You know how great it feels to hear that your tomatoes were a real hit at someone’s dinner party? To have someone from Europe who fancies them selves a food connoisseur nod approvingly after grabbing a bean in one hand and breaking it in two with a satisfying snap.
To hear that your arugula has just the right amount of bite, the perfect sized leaf and lasts in the fridge for weeks? To know that what you are selling is some of the best stuff you can find anywhere. To have someone come early and fill up three shopping bags without a single question week after week. That feels awesome! It really does. Nothing more satisfying than this. To work hard for something you believe in AND be able to serve others. What a combination.
In the new context, however, going to market every Saturday in the city for 6 months was going to kill some aspect of us. So we thought about compromises. Maybe a shorter season? We could show up late in the year and leave before the end of the season. Perhaps we could grow specific things and time our visits with certain specialized crops. There did not seem to be a way.
So we lived with our decision to give up the market and turned our efforts to other things. My husband ordered seeds that would complement his wholesale market better. He planted more of some things, less variety, fewer market-friendly items.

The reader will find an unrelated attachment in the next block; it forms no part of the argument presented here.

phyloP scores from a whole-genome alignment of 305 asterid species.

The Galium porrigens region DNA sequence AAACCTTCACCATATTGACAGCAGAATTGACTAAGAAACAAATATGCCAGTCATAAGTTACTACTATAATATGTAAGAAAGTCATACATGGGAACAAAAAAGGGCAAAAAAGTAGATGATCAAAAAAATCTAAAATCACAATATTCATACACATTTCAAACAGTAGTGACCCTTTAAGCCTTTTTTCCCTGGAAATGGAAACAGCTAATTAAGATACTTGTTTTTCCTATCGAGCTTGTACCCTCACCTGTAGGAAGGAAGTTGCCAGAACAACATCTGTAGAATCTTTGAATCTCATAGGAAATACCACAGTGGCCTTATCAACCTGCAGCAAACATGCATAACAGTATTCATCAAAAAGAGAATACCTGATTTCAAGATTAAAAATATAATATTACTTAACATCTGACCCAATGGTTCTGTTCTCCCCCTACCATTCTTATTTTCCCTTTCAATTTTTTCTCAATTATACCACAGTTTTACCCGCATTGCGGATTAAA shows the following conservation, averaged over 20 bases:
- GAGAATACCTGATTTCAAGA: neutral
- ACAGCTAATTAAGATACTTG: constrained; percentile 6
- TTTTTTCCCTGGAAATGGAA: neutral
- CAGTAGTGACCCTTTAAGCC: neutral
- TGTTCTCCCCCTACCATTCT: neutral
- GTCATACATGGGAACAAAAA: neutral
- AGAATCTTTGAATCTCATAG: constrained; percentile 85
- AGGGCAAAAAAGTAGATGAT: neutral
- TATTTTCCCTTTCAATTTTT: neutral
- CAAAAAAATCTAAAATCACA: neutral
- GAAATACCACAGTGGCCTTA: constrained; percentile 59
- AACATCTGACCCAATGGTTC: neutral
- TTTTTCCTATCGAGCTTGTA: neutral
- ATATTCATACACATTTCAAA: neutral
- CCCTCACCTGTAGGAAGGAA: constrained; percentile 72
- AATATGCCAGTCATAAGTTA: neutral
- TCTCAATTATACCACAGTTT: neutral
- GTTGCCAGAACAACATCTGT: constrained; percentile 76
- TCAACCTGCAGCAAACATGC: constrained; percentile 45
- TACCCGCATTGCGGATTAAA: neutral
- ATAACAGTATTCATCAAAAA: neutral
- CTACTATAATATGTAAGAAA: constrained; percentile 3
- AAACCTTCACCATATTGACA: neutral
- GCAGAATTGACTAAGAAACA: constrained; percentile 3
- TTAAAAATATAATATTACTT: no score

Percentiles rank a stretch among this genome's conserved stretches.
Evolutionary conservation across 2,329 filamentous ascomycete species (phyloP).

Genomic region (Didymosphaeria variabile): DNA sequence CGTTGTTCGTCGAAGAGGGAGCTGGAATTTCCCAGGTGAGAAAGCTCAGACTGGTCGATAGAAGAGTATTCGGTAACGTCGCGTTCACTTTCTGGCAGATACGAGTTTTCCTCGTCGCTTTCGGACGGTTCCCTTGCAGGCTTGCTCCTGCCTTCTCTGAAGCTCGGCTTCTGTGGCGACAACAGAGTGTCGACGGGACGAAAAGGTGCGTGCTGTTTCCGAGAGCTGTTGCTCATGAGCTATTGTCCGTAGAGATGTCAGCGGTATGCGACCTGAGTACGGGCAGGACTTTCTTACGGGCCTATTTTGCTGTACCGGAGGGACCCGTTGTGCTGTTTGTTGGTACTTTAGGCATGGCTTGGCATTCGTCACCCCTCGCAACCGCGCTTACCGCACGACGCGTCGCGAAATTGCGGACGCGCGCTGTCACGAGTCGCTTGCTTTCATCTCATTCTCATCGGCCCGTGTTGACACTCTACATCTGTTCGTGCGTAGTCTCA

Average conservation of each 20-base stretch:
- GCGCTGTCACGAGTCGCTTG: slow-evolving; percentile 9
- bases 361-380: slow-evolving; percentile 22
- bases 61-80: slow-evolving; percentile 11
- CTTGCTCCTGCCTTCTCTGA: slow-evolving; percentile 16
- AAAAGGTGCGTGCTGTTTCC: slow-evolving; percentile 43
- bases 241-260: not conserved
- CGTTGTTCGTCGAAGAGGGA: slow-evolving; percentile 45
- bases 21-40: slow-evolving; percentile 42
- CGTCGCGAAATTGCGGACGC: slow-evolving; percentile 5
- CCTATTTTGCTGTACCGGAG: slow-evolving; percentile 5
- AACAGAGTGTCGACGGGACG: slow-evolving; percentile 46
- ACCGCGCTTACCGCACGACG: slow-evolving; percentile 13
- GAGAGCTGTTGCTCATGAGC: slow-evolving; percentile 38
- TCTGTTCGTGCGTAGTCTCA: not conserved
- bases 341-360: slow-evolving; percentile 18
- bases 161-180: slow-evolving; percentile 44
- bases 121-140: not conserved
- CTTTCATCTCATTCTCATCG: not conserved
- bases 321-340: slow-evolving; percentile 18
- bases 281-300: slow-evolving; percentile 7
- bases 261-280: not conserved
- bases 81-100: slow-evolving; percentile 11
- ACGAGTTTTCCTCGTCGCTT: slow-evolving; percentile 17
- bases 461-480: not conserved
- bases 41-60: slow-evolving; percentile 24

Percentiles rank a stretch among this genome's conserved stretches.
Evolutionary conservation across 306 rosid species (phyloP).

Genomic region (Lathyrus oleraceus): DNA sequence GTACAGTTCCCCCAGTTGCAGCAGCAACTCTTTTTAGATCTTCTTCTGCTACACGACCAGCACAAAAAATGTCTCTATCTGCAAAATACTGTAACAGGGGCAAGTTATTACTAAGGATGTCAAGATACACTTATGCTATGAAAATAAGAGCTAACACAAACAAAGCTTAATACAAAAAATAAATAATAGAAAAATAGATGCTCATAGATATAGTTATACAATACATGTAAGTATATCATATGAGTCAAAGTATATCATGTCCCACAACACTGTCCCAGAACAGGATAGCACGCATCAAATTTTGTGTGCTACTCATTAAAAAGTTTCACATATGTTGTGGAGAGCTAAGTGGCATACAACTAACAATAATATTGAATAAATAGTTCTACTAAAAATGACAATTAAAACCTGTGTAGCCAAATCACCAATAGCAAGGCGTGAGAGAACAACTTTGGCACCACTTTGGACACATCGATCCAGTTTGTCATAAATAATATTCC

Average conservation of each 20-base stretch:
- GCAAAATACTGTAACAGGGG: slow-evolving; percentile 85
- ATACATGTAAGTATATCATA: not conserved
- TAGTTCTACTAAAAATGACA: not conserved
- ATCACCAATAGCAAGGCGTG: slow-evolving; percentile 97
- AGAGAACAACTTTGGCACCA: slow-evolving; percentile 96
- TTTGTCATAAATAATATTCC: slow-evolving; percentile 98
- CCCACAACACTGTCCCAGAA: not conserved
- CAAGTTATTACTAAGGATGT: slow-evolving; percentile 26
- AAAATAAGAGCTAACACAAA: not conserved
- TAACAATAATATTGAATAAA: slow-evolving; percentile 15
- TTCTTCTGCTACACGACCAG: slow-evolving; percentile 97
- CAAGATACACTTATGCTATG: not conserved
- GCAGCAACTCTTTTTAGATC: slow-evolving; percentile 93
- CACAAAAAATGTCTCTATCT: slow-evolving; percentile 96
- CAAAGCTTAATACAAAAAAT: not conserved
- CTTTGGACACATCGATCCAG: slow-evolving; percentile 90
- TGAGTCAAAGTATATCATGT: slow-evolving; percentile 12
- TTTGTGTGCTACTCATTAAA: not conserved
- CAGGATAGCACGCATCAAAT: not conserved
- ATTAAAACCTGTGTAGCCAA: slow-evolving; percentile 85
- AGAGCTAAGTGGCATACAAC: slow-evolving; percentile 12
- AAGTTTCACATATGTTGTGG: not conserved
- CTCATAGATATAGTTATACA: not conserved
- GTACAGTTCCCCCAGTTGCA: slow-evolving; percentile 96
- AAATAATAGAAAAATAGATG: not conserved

Then some time passed.
It just wouldn’t do.
We made a new plan. We would go just once a month. This way we could see all of our regular customers, friends and family members who come to the market without losing our minds in the process. This way we could expose our children to what I think is such a valuable process to show to a child. How do people buy food and where does it come from? How do your mommy and daddy earn their living? Where does what we do meet the world out there?
And how many sunflower plants does a kid have to sell before they can go and buy a cookie?
We feel good about this compromise. It won’t be entirely comfortable. Surely an onslaught of peas will come on the week after our one market day and we’ll be scampering to find a place to sell them. Some days we will go with less than we could have if we were committed to going regularly and growing for this purpose. But no matter what happens we will show up with a smile and make the best of what we’ve got.
So off we go to our happy place. Blessed we are to have this opportunity.
We live in a world where it is easy to get anything you want, whenever you want it. But sometimes all you really want is a direct exchange with another human being. Taking the time to do things more carefully, mindfully, wholeheartedly, with presence and intention. To see with your own eyes where your efforts make an impact on the world.
And when the work you do leads to passing goods along with your own two hands to a smiling face that can give you direct feedback?
That has immeasurable and unique value. The value of a human voice. Another human’s story. A human face. My kind of face value.